Early on in Beijing’s winter of pollution-wracked discontent, one of China’s biggest power companies, Huadian, turned off the coal scrubbers at its Datong plants and let emissions of sulfur dioxide, a leading cause of acid rain and respiratory illness, soar to more than four times government standards.
Huadian saved money by turning off the scrubbers, which suck up power. What’s more, Huadian falsified paperwork and sold its electricity at a premium rate that the government offers to power plants with low emissions. Regulators caught the company. Twice.
Beijing is downwind of Datong, and coal-fired power plants like Huadian’s are just one of the culprits for the extreme bout of air pollution here over the winter, when the city’s air-quality index went off the charts that regulators use elsewhere. At a level of 755, U.S. Embassy readings in mid-January were more than twice what the Environmental Protection Agency says is so “hazardous” that people should avoid going outdoors.
The severity of the pollution — extreme even by Chinese standards — has rattled Chinese leaders. While they have, on occasion, closed factories and restricted traffic to clear the air for special events such as the 2008 Olympics, so far they have lacked the will or the capacity to reduce air pollution on a sustained basis.
But as people rushed to buy air filters and flooded China’s Web sites with complaints, the state-run People’s Daily said in a Jan. 14 front page editorial, “the fog and haze obscured our line of sight, but it made us see the urgency of controlling environmental pollution.”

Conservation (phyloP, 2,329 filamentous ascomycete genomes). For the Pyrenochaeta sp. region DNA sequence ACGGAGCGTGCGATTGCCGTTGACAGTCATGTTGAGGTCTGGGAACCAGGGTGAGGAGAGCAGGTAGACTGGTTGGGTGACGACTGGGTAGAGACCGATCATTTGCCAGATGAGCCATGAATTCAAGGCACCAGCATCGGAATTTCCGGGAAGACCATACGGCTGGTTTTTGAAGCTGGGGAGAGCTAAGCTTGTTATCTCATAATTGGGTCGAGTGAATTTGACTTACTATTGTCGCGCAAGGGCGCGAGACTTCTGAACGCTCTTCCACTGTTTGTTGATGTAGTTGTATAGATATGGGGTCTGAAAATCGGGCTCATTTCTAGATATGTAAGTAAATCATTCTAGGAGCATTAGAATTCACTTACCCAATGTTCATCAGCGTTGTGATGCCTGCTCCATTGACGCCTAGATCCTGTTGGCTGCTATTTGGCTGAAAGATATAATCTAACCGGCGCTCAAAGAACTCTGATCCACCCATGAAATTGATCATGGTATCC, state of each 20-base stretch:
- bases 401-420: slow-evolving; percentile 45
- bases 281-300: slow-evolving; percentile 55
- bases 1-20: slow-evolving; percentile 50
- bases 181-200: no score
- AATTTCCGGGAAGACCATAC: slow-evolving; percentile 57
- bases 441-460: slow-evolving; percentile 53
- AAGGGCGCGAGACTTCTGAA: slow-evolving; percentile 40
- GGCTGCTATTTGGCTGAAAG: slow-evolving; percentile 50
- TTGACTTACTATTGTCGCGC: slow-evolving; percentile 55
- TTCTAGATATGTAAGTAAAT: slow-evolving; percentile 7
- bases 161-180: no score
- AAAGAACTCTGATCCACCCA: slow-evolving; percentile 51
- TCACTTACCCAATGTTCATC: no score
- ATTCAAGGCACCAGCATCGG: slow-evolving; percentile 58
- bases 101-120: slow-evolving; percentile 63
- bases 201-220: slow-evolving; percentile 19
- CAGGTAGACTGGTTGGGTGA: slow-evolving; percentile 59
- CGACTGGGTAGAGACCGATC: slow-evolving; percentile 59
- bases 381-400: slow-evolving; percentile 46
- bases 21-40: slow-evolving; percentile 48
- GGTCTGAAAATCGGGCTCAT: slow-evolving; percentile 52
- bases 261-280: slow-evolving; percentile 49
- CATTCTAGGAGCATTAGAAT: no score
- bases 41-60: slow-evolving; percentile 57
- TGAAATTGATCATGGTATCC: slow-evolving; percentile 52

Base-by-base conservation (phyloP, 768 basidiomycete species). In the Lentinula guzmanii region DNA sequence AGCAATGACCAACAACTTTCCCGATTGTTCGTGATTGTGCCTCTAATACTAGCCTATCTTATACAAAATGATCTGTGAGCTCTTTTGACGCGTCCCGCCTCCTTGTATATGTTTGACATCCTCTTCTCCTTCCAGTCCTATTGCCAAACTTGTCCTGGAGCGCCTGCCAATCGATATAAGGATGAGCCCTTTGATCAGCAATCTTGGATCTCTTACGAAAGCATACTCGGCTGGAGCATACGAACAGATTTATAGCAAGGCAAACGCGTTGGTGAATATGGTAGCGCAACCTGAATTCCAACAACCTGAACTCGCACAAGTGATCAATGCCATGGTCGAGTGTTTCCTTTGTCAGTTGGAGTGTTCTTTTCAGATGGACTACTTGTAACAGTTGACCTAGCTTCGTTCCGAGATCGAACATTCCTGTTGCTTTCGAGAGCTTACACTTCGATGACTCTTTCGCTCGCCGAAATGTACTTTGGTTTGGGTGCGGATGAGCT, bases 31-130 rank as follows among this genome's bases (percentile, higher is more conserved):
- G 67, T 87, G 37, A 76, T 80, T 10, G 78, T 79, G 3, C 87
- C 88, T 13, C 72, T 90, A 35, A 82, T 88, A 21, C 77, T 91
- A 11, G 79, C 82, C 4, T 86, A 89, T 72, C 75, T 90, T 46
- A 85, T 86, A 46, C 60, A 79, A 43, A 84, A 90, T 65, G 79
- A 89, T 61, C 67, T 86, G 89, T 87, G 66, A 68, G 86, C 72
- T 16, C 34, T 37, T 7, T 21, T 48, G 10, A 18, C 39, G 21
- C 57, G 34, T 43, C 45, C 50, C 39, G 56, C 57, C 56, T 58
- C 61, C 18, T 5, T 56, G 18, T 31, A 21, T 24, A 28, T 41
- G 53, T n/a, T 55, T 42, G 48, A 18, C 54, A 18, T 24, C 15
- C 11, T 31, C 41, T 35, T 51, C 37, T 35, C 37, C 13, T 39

Chinese officials recently told World Bank President Jim Yong Kim that Beijing’s winter air crisis had “really changed the public discussion” about climate change and pollution.
“In China, I sat down and not five minutes into my conversation with Premier Li Keqiang, he said, ‘We want to work with you on urbanization,’ ” Kim said in an interview. “We are working day and night with a huge team to come up with a plan to come up with clean, livable cities. The Chinese want to do it. . . . This is a huge issue with them.”
But while the government has vowed to step up enforcement of existing regulations, clamping down on polluters is a difficult task. Maximum fines are minimal, and evasion is rampant. In this respect, China’s command-and-control economy has more commands than control.
The war on air pollution is being waged on three fronts: policing big coal and industrial plants like Huadian’s, enforcing standards on thousands of small boilers and dealing with the rapidly growing fleet of cars and trucks, which emit the small particles most harmful to human health.